On many farms, current cultivation and planting practices hold little resemblance to those of the past. However, with volatility in fertiliser price, changing climatic conditions, stricter environmental legislation and a requirement for alternatives to high input farming, it is perhaps timely to reconsider the potential for crop rotation. Historical records show that practiced rotations have changed due to adaptation of cropping systems, machinery, inputs and economics. Despite this regional differences in rotations, in terms of length of cropping sequence, practiced in the United Kingdom, and in particular Scotland still exist and persist in many organically managed systems. Knowledge gained from past experiences can be utilised and where appropriate used to support modern cropping systems.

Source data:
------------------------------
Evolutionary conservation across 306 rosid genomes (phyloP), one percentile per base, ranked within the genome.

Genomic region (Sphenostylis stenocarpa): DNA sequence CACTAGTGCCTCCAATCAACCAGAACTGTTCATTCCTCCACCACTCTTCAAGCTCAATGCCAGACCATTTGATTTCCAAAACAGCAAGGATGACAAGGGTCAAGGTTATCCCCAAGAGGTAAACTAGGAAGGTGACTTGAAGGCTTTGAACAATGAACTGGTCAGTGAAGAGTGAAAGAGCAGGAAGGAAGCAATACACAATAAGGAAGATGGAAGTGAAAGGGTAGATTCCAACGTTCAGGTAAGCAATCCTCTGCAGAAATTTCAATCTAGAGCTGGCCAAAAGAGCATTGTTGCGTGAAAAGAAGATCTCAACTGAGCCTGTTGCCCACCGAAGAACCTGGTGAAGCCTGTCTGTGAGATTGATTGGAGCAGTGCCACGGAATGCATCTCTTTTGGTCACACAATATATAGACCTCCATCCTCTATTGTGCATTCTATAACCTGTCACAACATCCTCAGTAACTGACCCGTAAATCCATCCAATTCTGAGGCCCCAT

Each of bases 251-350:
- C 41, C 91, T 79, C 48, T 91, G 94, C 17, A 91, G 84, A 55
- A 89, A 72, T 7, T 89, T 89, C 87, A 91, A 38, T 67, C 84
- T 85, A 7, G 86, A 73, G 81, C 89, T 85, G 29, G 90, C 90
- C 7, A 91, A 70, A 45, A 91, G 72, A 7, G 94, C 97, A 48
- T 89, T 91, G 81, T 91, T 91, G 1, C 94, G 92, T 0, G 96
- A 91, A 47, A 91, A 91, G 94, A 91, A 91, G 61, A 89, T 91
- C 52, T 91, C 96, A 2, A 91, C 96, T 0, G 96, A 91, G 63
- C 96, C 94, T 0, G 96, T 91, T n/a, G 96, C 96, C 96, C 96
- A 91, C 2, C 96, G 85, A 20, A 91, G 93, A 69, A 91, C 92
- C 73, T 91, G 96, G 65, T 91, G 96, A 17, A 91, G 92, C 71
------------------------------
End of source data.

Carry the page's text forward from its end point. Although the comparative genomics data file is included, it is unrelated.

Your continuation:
|Pages (from-to)||163 - 179|
|Number of pages||17|
|Journal||Journal of Sustainable Agriculture|
|Publication status||First published - 2011|
- Alternate husbandry
- Ley farming
- Soil fertility